What can transform a pretty daunting move into an experience you feel on top of? Emigrating to any new country has its own potential pitfalls, and shipping to South Africa is no exception. If you want to get on with contemplating the exciting prospect of a new life in the South African sunshine, getting the right professional help from people who know the ropes is vital.
For example, what personal and household effects can take with you? Which ones might you have to pay duty or tax on, and which can’t you take with you when relocating to South Africa?
A peculiar feature of importing goods into South Africa is that the owner of the shipment must be in South Africa before customs clearance can take place. Provided that this is the case, household goods and personal effects can be imported duty-free. If you’re a returning resident, you must have been absent from South Africa for an unbroken period of at least 6 months, and to avoid paying duty and VAT, you will need to prove to South African Customs that when you departed from South Africa you had no intention of ever returning. This will include proving that all bank accounts in South Africa were closed and that no property was retained in South Africa. Also you will need to prove that you owned a home and obtained permanent status in your country of origin.
You will also want to know how long the removals process is going to take. For a Full Container Load, allow a door-to-door transit time of 6-8 weeks. A Shared Container Shipment – known as groupage – will almost certainly be cheaper, but will take longer, 10-12 weeks door-to-door.
AS far as your car or motor bike is concerned, if you’re a first-time migrant to South Africa, you can import one motor vehicle per family free of duty. First, before the vehicle is shipped to South Africa, you must get a letter of authority (LOA) issued by the South African Bureau of Standards (SABS). This LOA has to be submitted to customs at the time of clearance. You will also require an import permit issued by the department of trade and industry. Duties and VAT on importing a vehicle are calculated upon the value accepted by customs plus 10%, which is called the customs value. Duty is then charged at 58% of this customs value. To calculate the VAT, this duty amount is added to the customs value, then 14% VAT is applied to the combined customs value and duty.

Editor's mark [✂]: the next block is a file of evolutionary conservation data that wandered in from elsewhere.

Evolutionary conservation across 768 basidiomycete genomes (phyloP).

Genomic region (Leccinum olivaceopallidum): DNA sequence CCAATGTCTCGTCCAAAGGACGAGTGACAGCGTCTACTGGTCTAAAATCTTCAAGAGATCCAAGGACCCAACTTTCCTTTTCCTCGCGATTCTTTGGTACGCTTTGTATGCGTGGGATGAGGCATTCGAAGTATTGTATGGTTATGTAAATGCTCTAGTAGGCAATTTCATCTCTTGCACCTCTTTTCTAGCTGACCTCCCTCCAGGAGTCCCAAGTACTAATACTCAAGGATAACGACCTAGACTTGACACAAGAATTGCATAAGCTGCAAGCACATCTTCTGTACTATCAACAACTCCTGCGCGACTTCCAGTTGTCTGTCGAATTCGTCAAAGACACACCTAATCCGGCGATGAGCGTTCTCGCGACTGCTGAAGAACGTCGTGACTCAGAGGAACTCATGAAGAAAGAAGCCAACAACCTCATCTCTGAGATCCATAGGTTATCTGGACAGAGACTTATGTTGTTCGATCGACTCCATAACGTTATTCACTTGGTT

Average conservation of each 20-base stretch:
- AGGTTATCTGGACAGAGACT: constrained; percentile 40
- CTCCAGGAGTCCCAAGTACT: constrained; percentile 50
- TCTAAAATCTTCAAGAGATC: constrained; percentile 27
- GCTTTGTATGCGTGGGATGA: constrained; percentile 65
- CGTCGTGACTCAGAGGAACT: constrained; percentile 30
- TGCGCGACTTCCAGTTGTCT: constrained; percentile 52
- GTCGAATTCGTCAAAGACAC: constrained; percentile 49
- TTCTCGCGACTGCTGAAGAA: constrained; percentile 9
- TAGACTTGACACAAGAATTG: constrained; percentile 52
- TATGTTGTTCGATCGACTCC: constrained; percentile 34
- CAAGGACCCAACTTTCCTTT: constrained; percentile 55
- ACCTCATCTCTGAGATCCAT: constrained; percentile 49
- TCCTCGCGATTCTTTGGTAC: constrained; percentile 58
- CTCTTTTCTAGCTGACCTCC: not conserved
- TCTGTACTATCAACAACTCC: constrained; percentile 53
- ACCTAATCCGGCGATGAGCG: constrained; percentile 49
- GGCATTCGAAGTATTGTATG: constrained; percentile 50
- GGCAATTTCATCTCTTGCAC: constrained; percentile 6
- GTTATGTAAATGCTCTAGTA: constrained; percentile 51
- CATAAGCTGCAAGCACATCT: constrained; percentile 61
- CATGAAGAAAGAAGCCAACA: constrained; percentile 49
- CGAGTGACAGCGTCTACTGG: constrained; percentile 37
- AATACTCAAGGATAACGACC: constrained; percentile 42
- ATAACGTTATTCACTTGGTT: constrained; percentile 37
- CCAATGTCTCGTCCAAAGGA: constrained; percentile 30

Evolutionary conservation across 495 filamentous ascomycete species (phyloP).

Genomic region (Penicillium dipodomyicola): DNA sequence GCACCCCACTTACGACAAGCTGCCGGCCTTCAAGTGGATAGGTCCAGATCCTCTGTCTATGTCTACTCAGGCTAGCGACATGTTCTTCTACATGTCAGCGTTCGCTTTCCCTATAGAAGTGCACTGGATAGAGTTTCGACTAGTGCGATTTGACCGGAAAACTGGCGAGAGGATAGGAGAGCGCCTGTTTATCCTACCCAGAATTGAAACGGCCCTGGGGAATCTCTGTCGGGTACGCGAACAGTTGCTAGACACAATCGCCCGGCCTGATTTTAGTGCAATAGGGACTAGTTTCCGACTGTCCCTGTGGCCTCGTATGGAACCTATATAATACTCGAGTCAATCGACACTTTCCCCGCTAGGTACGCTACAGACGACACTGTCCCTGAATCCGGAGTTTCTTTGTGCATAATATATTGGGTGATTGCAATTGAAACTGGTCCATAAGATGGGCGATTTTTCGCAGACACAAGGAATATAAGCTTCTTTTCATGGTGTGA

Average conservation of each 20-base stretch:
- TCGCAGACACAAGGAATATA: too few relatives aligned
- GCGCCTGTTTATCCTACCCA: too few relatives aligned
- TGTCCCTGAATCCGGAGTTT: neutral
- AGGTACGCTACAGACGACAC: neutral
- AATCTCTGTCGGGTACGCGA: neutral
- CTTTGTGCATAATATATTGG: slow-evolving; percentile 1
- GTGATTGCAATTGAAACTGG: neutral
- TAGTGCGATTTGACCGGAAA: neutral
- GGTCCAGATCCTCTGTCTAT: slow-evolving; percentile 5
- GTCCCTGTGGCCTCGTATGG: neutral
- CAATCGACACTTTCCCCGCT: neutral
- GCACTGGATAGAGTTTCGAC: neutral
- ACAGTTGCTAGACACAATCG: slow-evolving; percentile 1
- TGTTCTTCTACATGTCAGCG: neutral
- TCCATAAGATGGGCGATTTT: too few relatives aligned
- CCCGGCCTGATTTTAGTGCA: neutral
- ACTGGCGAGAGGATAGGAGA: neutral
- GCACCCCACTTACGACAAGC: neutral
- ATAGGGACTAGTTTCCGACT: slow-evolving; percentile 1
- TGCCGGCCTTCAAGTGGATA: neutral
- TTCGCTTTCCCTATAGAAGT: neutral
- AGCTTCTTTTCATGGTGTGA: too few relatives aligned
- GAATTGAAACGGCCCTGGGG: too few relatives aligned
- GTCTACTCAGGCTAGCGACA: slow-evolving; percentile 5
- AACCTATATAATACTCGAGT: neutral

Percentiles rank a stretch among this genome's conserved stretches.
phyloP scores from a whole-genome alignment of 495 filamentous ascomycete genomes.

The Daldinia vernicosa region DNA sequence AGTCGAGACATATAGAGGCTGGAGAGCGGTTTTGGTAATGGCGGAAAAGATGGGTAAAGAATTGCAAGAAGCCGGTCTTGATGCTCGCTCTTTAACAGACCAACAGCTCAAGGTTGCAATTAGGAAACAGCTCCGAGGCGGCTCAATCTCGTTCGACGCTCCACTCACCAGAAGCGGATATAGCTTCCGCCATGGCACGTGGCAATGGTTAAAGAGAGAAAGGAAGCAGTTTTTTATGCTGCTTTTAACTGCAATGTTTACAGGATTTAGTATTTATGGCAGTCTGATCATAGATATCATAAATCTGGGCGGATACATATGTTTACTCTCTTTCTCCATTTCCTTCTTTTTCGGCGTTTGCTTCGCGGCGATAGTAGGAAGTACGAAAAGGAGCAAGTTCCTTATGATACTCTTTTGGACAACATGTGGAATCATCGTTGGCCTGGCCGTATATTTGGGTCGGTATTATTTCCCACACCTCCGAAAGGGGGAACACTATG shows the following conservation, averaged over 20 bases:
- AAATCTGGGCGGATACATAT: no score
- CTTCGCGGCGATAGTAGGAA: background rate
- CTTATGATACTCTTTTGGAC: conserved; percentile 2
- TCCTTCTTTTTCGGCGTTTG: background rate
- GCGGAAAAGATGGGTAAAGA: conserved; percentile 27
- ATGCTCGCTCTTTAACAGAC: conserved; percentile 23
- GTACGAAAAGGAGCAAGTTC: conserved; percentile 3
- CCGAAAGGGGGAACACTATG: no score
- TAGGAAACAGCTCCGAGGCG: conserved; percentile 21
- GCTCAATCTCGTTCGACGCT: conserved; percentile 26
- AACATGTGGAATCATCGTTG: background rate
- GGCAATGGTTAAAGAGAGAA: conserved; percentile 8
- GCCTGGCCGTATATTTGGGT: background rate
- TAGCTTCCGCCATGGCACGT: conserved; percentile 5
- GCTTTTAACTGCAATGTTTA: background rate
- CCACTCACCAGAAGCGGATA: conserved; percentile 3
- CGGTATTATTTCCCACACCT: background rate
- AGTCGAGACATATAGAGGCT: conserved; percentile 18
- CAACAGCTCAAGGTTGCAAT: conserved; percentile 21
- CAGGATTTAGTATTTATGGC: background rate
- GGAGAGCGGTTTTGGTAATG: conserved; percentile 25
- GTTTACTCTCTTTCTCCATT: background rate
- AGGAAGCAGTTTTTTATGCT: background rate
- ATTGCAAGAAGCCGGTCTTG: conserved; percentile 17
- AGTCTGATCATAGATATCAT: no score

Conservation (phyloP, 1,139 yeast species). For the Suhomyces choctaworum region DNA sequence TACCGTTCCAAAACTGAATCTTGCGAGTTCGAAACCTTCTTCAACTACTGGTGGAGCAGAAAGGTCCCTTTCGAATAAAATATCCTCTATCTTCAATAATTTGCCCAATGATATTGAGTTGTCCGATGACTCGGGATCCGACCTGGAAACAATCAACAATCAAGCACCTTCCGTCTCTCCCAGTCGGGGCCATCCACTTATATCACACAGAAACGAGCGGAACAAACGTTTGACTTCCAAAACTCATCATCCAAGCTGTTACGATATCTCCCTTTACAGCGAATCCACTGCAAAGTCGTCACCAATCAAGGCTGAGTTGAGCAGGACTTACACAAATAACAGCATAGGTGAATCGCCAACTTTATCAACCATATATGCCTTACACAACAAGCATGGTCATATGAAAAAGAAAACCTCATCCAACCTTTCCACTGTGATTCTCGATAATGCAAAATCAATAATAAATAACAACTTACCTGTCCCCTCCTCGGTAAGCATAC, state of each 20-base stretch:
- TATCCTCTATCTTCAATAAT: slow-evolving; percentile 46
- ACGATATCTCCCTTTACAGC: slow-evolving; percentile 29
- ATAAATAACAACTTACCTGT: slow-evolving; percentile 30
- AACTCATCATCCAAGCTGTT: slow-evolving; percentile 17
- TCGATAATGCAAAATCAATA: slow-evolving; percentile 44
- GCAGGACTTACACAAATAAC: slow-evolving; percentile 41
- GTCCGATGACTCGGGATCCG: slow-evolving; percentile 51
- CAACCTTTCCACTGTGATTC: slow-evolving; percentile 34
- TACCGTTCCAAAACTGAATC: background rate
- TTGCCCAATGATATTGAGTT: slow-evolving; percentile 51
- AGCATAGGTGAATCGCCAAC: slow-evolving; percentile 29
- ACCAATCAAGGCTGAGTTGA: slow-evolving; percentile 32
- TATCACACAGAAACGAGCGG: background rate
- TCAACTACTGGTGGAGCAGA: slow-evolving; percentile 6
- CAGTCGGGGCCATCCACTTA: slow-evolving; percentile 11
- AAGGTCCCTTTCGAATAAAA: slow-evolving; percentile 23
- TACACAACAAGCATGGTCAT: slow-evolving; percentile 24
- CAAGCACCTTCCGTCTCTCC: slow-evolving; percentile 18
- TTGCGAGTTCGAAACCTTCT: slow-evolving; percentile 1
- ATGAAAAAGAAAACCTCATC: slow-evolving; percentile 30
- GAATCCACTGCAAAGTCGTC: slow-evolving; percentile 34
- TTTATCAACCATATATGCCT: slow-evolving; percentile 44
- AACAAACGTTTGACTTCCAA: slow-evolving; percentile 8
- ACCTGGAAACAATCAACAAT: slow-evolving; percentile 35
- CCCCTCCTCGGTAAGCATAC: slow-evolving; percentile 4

To avoid paying duty and VAT on your car, you will need to prove to South African Customs that when you departed from South Africa you had no intention of ever returning. That will include proving that you closed all bank accounts in South Africa and retained no property in South Africa. Also you will need to prove that you owned a home and obtained permanent status in your country of origin.It’s also worth noting that no left hand drive vehicles purchased after January 1st 2000 will be allowed entry.
Don’t worry if it all sounds complicated, because your removals company will cover all of this. The important thing is to make sure the one you choose is reputable, and get them involved as early as possible. They know exactly what needs to be done, how and when. Look for a BAR Bonded company – it’s the international removals industry’s equivalent of ABTA or ATOL in the travel business, a sign that you’re covered.
At Robinsons, we are highly experienced in this field, and have a specialist dedicated international division on hand to advise you of everything you need to do, pack and fill in. We will appoint a dedicated Move Manager to you, who will look after your move from start to finish, right to your new South African front door!
Robinsons International are members of FIDI and OMNI, international trade associations, which means that our overseas partners operate to the same high standards. It’s your reassurance that the quality of service provided in the UK is matched by that provided by the agent at the other end in South Africa.
Whatever the particular demands of your move, it’s likely that we have come across them many times before! We’ve been asked most questions over the years, although there’s always something new. Our advice is, first make sure you get 2 or 3 quotes for removals, and make notes about each company you speak to, so you can be sure who promised what, and that you are comparing like with like. Check the volume and service quoted on, and be careful of the transit times quoted.
Some useful sources of information include: